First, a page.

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USS McFaul

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USS McFaul

USS McFaul underway in the Atlantic Ocean.
History
United States
Name: McFaul
Namesake: Donald L. McFaul
Ordered: 21 January 1993
Builder: Ingalls Shipbuilding, Pascagoula, Mississippi
Laid down: 26 January 1996
Launched: 18 January 1997
Acquired: 23 February 1998
Commissioned: 25 April 1998
Motto: Courage, Honor, Sacrifice
Status: in active service, as of 2016
Badge:
General characteristics
Class & type: Arleigh Burke-class destroyer
Displacement:
  • Light: approx. 6,783 tons
  • Full: approx. 8,915 tons
Length: 505 ft (154 m)
Beam: 66 ft (20 m)
Draft: 31 ft (9.4 m)
Propulsion: 4 General Electric LM2500-30 gas turbines, two shafts, 100,000 total shaft horsepower (75 MW)
Speed: >30 knots (56 km/h)
Range:
Complement:
Sensors and
processing systems:
Electronic warfare
& decoys:
Armament:
Aircraft carried: Cannot embark rotary wing aircraft, but is equipped with a flight deck that allows a single SH-60 Seahawk helicopter to conduct underway replenishment.

USS McFaul (DDG-74) is an Arleigh Burke-class destroyer in the United States Navy. She is named for Chief Petty Officer Donald L. McFaul, a Navy SEAL who was killed in action on 20 December 1989, while serving in Panama.[1] McFaul was awarded a posthumous Navy Cross for attempting to rescue a platoon mate at the cost of his life.[2]

Contents

  • Recent events 1
  • Upgrade 2
  • References 3
  • External links 4

Recent events

On 22 August 2005, McFaul was involved in a minor collision with the destroyer USS Winston S. Churchill off the coast of Jacksonville, Florida. Both ships suffered minor damage, and no injuries were reported. Both ships returned to their homeport at Naval Station Norfolk under their own power.

On 16 February 2007, McFaul was awarded the 2006 Battle "E" award.[3]

Humanitarian supplies being loaded on McFaul 20 August 2008, at Souda Bay, Crete for delivery to Georgia

On 24 August 2008, McFaul arrived in 2008 South Ossetia war.[4] McFaul offloaded nearly 155,000 pounds (70,000 kg) of supplies—including hygiene items, baby food and care supplies, bottled water, and milk—donated by the United States Agency for International Development.[4][5]

On 5 April 2010, McFaul responded to a distress call from the merchant vessel MV Rising Sun after she was attacked by pirates. McFaul was able to neutralize the threat, and captured ten suspected pirates and successfully rescued eight crewmembers from on board a dhow near Salalah, Oman. The pirates were then transferred to the destroyer USS Carney for a week before they were transferred back to McFaul where 30 days later they were turned over to the Somalian Transitional Federal Government for subsequent prosecution.[6]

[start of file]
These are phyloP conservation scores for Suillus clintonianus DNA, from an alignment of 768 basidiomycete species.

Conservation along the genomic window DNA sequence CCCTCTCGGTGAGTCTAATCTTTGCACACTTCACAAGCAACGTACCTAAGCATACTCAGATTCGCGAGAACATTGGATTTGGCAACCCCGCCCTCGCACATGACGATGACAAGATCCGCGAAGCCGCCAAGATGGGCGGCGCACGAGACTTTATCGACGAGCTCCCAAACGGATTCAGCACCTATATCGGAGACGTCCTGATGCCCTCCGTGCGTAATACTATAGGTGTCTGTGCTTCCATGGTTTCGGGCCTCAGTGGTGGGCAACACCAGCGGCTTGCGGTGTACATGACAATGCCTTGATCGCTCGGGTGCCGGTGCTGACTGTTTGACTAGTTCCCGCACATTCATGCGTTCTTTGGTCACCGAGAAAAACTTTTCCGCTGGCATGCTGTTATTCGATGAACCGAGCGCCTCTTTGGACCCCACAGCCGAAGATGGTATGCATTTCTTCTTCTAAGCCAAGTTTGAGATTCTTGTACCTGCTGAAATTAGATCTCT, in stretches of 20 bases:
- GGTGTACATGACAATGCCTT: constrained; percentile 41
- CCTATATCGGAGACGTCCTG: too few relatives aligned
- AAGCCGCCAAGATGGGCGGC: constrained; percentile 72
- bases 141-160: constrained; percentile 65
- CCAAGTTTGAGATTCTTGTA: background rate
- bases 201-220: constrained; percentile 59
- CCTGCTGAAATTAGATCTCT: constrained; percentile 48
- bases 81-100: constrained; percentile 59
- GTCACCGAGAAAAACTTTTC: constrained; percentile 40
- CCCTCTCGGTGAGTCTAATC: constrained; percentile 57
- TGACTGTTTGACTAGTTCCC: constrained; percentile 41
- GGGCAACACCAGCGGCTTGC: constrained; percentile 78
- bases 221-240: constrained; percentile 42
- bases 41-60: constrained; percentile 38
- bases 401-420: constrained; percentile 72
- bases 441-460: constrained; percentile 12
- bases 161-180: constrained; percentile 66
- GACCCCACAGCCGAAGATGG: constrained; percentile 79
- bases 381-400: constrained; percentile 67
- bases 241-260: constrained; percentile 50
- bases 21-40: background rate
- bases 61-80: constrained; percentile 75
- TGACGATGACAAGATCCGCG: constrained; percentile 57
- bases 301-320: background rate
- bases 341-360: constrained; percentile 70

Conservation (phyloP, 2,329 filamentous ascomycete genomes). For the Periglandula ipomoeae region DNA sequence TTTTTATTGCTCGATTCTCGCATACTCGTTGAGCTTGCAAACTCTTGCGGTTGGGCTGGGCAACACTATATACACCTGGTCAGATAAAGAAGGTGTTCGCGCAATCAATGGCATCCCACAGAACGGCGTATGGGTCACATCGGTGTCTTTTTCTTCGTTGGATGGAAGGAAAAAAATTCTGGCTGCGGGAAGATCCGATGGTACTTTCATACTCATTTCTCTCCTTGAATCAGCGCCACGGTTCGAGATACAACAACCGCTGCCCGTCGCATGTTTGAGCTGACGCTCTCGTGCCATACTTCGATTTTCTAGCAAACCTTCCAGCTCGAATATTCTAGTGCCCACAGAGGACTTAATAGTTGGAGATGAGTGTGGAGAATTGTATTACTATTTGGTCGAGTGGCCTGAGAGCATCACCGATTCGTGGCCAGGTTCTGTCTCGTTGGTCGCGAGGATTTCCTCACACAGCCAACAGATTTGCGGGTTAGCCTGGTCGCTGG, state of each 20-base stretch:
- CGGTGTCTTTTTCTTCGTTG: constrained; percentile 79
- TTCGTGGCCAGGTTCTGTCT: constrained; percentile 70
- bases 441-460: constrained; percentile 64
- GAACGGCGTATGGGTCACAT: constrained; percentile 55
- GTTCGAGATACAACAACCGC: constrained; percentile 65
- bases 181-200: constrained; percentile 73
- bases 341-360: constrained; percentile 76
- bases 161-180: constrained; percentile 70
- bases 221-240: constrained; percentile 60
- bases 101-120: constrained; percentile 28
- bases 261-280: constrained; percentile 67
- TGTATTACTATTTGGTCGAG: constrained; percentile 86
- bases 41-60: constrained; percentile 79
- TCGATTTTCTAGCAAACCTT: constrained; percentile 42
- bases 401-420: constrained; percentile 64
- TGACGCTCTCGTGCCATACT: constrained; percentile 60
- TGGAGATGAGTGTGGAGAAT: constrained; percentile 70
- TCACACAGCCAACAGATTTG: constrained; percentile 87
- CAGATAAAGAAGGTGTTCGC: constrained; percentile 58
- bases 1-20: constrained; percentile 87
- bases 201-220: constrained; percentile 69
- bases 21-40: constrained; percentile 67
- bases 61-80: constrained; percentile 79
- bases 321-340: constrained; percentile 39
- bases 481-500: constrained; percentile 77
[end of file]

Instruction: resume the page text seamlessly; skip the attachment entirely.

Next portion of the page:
On 12 September 2012, McFaul was ordered to the coast of Libya in what the Pentagon called a "contingency" in case a strike was ordered. This was in response to the 2012 diplomatic missions attacks.[7]

Upgrade

On 12 November 2009, the Missile Defense Agency announced that McFaul would be upgraded during fiscal 2013 to RIM-161 Standard Missile 3 (SM-3) capability in order to function as part of the Aegis Ballistic Missile Defense System.[8]

References

  1. ^ "History". United States Navy, USS McFaul. Retrieved 26 February 2008. 
  2. ^ "Full Text Citations for Vietnam Era and Post Vietnam War Awards of the Navy Cross". HomeOfHeroes.com. Archived from the original on 29 September 2007. Retrieved 26 February 2008. 
  3. ^ Ludwick, Paula M. (19 February 2007). """Surface Force Ships, Crews Earn Battle "E (Press release) (NNS070219-04). United States Navy. Retrieved 9 October 2015. 
  4. ^ a b "USS McFaul Brings Aid to Batumi, Georgia". U.S. Sixth Fleet (CNE-C6F) Public Affairs. 24 August 2008. Retrieved 24 August 2008. 
  5. ^ "US warship reaches Georgian port". BBC News. 24 August 2008. Retrieved 24 August 2008. 
  6. ^ McMarr, Rachel (4 April 2010). "USS McFaul Captures Suspected Pirates, Rescues Crew" (Press release) (NNS100407-01). United States Navy. Retrieved 20 September 2010. 
  7. ^ Starr, Barbara (12 September 2012). "US moving Navy destroyers off coast of Libya". CNN. Retrieved 12 September 2012. 
  8. ^ Ewing, Philip (12 November 2009). "MDA announces next 6 BMD ships".  

External links

  • Official site
  • Naval Vessel Register – DDG-74
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